Referring to himself as the only South Carolina gubernatorial candidate not controlled by special interests, Upstate businessman John Warren challenged his rivals for the “Republican” gubernatorial nomination to return campaign contributions received from utilities associated with the now notorious #NukeGate debacle.
“I am the only candidate to call for replacing the Santee Cooper board of directors and there is a reason for that: my opponents are taking money from board members, SCANA, and utilities.” Warren said in a statement. “Their judgment is clouded by special interests, but I have a plan to address the V.C. Summer crisis that starts with cleaning house.”
For those of you just waking up from a seven-month nap, #NukeGate is a spectacularly failed command economic intervention in the nuclear power industry, one that has its roots in the S.C. General Assembly.
With S.C. lawmakers cheering them on, crony capitalist utility SCANA and state-owned utility Santee Cooper spent the past decade building a pair of next-generation nuclear reactors in Jenkinsville, S.C. at a cost of $9.8 billion. The money for the reactors was spent, but they were never finished. In fact they’re not even half-finished – with the cost to complete them reportedly ranging between $9-16 billion.
South Carolina ratepayers have shelled out $2 billion already on this botched project thanks to the now-notorious Base Load Review Act (BLRA) – a case study in government mismanagement. This legislation – advanced by liberal lawmakers and allowed to become law in 2007 by former governor Mark Sanford – is on the verge of being repealed, even though many believe unwinding it could do more harm than good.
Warren has previously addressed #NukeGate, vowing to “fire the entire Santee Cooper board of directors for gross negligence, breach of fiduciary duty, and mismanagement of taxpayer dollars” on his first day in office.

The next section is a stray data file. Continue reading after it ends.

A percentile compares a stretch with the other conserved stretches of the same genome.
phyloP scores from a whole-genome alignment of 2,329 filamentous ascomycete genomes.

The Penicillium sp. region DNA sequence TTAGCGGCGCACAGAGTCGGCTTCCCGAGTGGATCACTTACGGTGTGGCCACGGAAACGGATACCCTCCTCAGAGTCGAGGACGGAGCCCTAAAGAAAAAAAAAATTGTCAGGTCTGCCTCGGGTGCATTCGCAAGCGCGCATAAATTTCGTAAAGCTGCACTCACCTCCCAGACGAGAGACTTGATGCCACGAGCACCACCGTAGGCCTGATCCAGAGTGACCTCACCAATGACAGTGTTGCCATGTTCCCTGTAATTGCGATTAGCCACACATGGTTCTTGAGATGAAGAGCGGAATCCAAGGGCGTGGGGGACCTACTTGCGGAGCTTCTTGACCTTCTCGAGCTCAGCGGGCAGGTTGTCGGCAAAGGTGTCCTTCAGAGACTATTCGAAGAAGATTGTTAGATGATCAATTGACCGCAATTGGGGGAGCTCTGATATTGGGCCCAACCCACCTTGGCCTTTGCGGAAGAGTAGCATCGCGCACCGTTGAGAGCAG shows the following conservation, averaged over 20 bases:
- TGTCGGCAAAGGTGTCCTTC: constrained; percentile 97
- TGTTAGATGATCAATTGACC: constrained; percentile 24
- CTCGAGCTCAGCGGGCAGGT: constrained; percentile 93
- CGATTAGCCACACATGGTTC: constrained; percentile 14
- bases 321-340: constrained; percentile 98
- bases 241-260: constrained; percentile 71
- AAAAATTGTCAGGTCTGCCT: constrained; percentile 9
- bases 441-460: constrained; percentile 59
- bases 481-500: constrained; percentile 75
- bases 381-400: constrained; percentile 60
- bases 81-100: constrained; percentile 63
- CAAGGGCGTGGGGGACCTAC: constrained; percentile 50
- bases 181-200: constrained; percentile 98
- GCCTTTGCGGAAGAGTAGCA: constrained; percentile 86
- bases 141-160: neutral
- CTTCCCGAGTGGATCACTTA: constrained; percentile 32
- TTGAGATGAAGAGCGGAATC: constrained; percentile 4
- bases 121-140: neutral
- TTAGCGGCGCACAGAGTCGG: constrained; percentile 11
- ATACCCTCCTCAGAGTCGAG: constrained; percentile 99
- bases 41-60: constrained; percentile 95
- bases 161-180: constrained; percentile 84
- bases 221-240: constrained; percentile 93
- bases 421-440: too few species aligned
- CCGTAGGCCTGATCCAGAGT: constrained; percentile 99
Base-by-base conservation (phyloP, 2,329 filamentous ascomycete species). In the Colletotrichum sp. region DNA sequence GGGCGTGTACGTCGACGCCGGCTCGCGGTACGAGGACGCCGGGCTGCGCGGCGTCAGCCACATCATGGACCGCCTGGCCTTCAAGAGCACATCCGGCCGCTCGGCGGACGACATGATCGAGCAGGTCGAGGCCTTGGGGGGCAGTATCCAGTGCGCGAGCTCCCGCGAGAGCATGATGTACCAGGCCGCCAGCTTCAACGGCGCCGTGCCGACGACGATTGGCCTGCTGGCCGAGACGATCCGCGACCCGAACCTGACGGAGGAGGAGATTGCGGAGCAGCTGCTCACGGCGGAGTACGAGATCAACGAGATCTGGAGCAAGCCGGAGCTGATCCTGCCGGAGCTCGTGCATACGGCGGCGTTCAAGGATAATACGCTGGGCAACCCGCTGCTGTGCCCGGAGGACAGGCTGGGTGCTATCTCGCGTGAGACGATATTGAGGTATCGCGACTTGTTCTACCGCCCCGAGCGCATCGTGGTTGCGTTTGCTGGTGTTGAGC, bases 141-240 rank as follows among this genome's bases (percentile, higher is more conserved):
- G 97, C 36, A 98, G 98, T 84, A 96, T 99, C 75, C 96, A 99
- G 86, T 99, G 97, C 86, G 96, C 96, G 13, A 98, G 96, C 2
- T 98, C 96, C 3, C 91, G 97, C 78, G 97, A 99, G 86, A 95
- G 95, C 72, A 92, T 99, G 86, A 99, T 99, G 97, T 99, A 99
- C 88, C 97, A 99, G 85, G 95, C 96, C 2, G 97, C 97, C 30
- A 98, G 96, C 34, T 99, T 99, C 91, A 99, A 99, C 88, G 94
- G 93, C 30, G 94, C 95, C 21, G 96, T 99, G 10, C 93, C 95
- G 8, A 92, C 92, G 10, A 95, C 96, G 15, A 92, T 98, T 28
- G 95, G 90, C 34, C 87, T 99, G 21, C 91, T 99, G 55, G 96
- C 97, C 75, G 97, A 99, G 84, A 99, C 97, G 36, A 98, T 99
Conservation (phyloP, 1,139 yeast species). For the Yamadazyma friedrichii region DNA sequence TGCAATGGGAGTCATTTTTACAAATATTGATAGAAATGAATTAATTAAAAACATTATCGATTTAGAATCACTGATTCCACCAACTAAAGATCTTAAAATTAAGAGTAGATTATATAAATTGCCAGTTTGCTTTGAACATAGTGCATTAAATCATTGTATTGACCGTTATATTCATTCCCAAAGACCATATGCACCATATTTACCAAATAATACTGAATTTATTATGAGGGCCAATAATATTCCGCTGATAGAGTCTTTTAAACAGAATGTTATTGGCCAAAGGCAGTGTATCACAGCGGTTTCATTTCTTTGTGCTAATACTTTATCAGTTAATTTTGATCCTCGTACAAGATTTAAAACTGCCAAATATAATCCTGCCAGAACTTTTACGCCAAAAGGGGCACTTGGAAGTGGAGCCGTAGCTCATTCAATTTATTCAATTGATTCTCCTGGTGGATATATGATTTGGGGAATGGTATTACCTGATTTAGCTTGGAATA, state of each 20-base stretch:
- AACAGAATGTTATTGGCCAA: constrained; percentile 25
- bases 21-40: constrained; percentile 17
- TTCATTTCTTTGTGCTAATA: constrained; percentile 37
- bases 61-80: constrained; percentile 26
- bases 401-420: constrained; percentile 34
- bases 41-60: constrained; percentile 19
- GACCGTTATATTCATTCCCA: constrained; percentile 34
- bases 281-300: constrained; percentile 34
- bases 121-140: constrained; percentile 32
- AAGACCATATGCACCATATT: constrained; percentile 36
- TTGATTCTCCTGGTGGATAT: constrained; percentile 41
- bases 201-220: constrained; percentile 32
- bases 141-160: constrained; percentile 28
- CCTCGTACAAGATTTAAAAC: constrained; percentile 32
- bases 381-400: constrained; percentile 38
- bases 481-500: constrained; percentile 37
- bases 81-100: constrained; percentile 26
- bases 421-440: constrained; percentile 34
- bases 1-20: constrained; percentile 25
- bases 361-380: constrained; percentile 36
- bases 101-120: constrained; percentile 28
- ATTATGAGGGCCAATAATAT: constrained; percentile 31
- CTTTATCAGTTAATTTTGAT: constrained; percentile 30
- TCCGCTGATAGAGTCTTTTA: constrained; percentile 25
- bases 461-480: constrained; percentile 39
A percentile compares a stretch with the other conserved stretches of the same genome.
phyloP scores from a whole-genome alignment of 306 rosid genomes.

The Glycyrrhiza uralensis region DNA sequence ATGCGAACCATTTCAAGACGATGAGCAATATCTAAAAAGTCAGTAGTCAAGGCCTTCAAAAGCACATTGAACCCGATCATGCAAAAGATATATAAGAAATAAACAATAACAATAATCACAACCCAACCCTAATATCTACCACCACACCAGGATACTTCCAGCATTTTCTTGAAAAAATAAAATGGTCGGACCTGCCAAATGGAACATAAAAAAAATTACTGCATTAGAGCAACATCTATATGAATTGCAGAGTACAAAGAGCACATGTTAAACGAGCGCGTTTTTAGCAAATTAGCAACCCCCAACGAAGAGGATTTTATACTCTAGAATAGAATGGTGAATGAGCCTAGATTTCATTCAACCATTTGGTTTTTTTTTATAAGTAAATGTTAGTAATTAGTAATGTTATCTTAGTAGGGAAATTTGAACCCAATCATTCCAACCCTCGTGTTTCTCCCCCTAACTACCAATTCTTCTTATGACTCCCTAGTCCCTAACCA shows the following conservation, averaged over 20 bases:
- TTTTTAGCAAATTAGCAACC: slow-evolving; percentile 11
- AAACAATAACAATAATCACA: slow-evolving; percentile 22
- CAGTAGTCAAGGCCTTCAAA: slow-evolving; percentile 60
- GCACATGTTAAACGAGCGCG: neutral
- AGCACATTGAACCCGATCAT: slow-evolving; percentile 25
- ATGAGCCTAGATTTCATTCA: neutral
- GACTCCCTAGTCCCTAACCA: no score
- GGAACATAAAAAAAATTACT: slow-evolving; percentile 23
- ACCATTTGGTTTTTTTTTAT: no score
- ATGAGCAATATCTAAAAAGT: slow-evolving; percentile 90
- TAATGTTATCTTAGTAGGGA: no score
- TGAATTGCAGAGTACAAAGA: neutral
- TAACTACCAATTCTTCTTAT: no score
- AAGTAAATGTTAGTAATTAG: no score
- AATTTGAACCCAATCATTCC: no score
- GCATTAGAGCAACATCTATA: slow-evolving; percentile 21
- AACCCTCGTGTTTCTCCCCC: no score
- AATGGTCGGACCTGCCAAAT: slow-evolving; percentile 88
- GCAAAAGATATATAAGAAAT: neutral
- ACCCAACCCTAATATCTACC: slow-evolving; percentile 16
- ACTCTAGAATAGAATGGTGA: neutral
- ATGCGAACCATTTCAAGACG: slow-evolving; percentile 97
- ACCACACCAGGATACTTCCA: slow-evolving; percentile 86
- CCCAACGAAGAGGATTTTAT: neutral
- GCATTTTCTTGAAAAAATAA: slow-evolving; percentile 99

He has also promised to “hire a competitively bid, conflict-free firm to perform a forensic audit of Santee Cooper in an open and transparent process” and to “interview national investment banks that specialize in the energy sector for proposals regarding a sale of Santee Cooper, to include a valuation of the company.”
As for the abandoned project itself, Warren has said he would “preserve the site for a future economic development project” (he didn’t specify what that project would be) and “sell the equipment on site.”
That’s quite a contrast to the view advanced by incumbent “Republican” governor Henry McMaster. The 70-year-old career politician has been pushing for a “fire sale” of the debt-addled utility, which so far has drawn only one pseudo-official offer.
By Warren’s calculations, McMaster has accepted more than $90,000 from utilities over the last fourteen months.
That’s obviously no secret: We’ve written previously on those contributions.
Warren isn’t just taking the fight to McMaster, though. According to him, Lowcountry labor attorney Catherine Templeton has taken $12,000 from utilities since announcing her candidacy for governor last year.
“Special interests control my opponents, I am ready to take action for taxpayers on day one,” Warren said. “Average taxpayers are being forced to pay for the mistakes of politicians and political elites. It’s time for all of the candidates for governor to serve the people, not themselves.”
Ironically, as Warren was issuing his statement Templeton was announcing her plans to hold a “Justice for Ratepayers” event in West Columbia, S.C. – at which point she is scheduled to unveil her plans to address the disaster.
“Columbia let the V.C. Summer boondoggle happen and they’ve left we, the ratepayers, on the hook to pay for their blunder,” Templeton campaign manager R.J. May III said in a statement. “On Wednesday, Catherine Templeton will release her plan for making things right for hardworking South Carolina families and small businesses who are penalized when their power bill arrives each month.”
WANNA SOUND OFF?
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